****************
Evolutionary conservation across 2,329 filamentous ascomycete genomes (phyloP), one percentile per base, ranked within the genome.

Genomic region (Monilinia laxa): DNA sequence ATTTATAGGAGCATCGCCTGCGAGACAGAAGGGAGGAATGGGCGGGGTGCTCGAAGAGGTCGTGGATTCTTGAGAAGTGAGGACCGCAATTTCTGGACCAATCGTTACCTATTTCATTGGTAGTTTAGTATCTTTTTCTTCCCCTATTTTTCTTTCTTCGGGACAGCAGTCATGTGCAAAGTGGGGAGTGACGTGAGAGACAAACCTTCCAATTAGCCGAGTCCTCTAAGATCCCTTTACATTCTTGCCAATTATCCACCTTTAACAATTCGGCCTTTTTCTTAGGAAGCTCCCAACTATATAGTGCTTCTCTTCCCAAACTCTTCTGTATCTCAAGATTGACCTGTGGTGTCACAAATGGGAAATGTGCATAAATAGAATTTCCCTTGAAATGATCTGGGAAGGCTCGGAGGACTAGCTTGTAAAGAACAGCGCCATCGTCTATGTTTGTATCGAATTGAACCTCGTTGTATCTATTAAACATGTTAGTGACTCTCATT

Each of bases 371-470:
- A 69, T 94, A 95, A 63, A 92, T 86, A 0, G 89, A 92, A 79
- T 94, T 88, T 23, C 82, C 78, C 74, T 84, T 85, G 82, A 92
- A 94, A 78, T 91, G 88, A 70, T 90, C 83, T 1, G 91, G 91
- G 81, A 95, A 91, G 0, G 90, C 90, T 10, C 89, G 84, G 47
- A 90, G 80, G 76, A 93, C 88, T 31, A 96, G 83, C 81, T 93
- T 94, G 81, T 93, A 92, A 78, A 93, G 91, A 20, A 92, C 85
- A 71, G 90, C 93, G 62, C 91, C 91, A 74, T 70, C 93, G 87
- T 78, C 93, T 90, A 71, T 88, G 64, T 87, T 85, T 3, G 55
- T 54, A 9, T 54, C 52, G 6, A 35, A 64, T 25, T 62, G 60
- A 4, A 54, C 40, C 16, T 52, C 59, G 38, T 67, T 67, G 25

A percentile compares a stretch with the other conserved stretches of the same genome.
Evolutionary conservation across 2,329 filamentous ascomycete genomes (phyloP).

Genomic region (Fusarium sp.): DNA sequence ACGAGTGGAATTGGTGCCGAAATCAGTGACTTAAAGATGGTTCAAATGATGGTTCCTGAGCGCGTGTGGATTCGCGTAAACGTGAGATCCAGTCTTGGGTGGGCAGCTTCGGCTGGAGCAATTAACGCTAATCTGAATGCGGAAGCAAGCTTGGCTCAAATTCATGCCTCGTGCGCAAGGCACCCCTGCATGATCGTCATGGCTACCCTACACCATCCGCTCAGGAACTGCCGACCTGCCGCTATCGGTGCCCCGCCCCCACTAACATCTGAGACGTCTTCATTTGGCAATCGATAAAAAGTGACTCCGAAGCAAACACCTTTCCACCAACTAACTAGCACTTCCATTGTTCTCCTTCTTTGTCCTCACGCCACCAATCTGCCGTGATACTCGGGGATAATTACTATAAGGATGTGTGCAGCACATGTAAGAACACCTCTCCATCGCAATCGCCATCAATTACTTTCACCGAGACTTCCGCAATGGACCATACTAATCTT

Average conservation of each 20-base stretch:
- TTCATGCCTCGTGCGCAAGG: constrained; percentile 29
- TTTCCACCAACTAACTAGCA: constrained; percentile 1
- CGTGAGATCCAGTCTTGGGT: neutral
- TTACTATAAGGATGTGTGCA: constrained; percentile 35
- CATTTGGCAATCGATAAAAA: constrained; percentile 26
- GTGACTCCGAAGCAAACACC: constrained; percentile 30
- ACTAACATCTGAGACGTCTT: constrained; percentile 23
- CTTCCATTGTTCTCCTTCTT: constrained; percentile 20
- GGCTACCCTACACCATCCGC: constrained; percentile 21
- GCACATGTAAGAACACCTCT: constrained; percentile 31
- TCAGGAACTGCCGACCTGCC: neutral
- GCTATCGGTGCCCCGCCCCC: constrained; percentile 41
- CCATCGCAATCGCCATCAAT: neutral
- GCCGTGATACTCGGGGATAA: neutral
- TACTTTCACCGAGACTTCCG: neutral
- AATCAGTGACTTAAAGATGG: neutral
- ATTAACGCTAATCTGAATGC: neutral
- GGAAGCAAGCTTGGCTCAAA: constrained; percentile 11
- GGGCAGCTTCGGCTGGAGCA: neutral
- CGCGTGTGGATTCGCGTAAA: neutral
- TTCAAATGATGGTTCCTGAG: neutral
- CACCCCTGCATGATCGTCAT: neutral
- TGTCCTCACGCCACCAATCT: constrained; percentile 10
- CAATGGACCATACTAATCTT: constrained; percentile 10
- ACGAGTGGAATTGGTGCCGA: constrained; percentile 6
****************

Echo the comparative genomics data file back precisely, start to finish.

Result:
Evolutionary conservation across 2,329 filamentous ascomycete genomes (phyloP), one percentile per base, ranked within the genome.

Genomic region (Monilinia laxa): DNA sequence ATTTATAGGAGCATCGCCTGCGAGACAGAAGGGAGGAATGGGCGGGGTGCTCGAAGAGGTCGTGGATTCTTGAGAAGTGAGGACCGCAATTTCTGGACCAATCGTTACCTATTTCATTGGTAGTTTAGTATCTTTTTCTTCCCCTATTTTTCTTTCTTCGGGACAGCAGTCATGTGCAAAGTGGGGAGTGACGTGAGAGACAAACCTTCCAATTAGCCGAGTCCTCTAAGATCCCTTTACATTCTTGCCAATTATCCACCTTTAACAATTCGGCCTTTTTCTTAGGAAGCTCCCAACTATATAGTGCTTCTCTTCCCAAACTCTTCTGTATCTCAAGATTGACCTGTGGTGTCACAAATGGGAAATGTGCATAAATAGAATTTCCCTTGAAATGATCTGGGAAGGCTCGGAGGACTAGCTTGTAAAGAACAGCGCCATCGTCTATGTTTGTATCGAATTGAACCTCGTTGTATCTATTAAACATGTTAGTGACTCTCATT

Each of bases 371-470:
- A 69, T 94, A 95, A 63, A 92, T 86, A 0, G 89, A 92, A 79
- T 94, T 88, T 23, C 82, C 78, C 74, T 84, T 85, G 82, A 92
- A 94, A 78, T 91, G 88, A 70, T 90, C 83, T 1, G 91, G 91
- G 81, A 95, A 91, G 0, G 90, C 90, T 10, C 89, G 84, G 47
- A 90, G 80, G 76, A 93, C 88, T 31, A 96, G 83, C 81, T 93
- T 94, G 81, T 93, A 92, A 78, A 93, G 91, A 20, A 92, C 85
- A 71, G 90, C 93, G 62, C 91, C 91, A 74, T 70, C 93, G 87
- T 78, C 93, T 90, A 71, T 88, G 64, T 87, T 85, T 3, G 55
- T 54, A 9, T 54, C 52, G 6, A 35, A 64, T 25, T 62, G 60
- A 4, A 54, C 40, C 16, T 52, C 59, G 38, T 67, T 67, G 25

A percentile compares a stretch with the other conserved stretches of the same genome.
Evolutionary conservation across 2,329 filamentous ascomycete genomes (phyloP).

Genomic region (Fusarium sp.): DNA sequence ACGAGTGGAATTGGTGCCGAAATCAGTGACTTAAAGATGGTTCAAATGATGGTTCCTGAGCGCGTGTGGATTCGCGTAAACGTGAGATCCAGTCTTGGGTGGGCAGCTTCGGCTGGAGCAATTAACGCTAATCTGAATGCGGAAGCAAGCTTGGCTCAAATTCATGCCTCGTGCGCAAGGCACCCCTGCATGATCGTCATGGCTACCCTACACCATCCGCTCAGGAACTGCCGACCTGCCGCTATCGGTGCCCCGCCCCCACTAACATCTGAGACGTCTTCATTTGGCAATCGATAAAAAGTGACTCCGAAGCAAACACCTTTCCACCAACTAACTAGCACTTCCATTGTTCTCCTTCTTTGTCCTCACGCCACCAATCTGCCGTGATACTCGGGGATAATTACTATAAGGATGTGTGCAGCACATGTAAGAACACCTCTCCATCGCAATCGCCATCAATTACTTTCACCGAGACTTCCGCAATGGACCATACTAATCTT

Average conservation of each 20-base stretch:
- TTCATGCCTCGTGCGCAAGG: constrained; percentile 29
- TTTCCACCAACTAACTAGCA: constrained; percentile 1
- CGTGAGATCCAGTCTTGGGT: neutral
- TTACTATAAGGATGTGTGCA: constrained; percentile 35
- CATTTGGCAATCGATAAAAA: constrained; percentile 26
- GTGACTCCGAAGCAAACACC: constrained; percentile 30
- ACTAACATCTGAGACGTCTT: constrained; percentile 23
- CTTCCATTGTTCTCCTTCTT: constrained; percentile 20
- GGCTACCCTACACCATCCGC: constrained; percentile 21
- GCACATGTAAGAACACCTCT: constrained; percentile 31
- TCAGGAACTGCCGACCTGCC: neutral
- GCTATCGGTGCCCCGCCCCC: constrained; percentile 41
- CCATCGCAATCGCCATCAAT: neutral
- GCCGTGATACTCGGGGATAA: neutral
- TACTTTCACCGAGACTTCCG: neutral
- AATCAGTGACTTAAAGATGG: neutral
- ATTAACGCTAATCTGAATGC: neutral
- GGAAGCAAGCTTGGCTCAAA: constrained; percentile 11
- GGGCAGCTTCGGCTGGAGCA: neutral
- CGCGTGTGGATTCGCGTAAA: neutral
- TTCAAATGATGGTTCCTGAG: neutral
- CACCCCTGCATGATCGTCAT: neutral
- TGTCCTCACGCCACCAATCT: constrained; percentile 10
- CAATGGACCATACTAATCTT: constrained; percentile 10
- ACGAGTGGAATTGGTGCCGA: constrained; percentile 6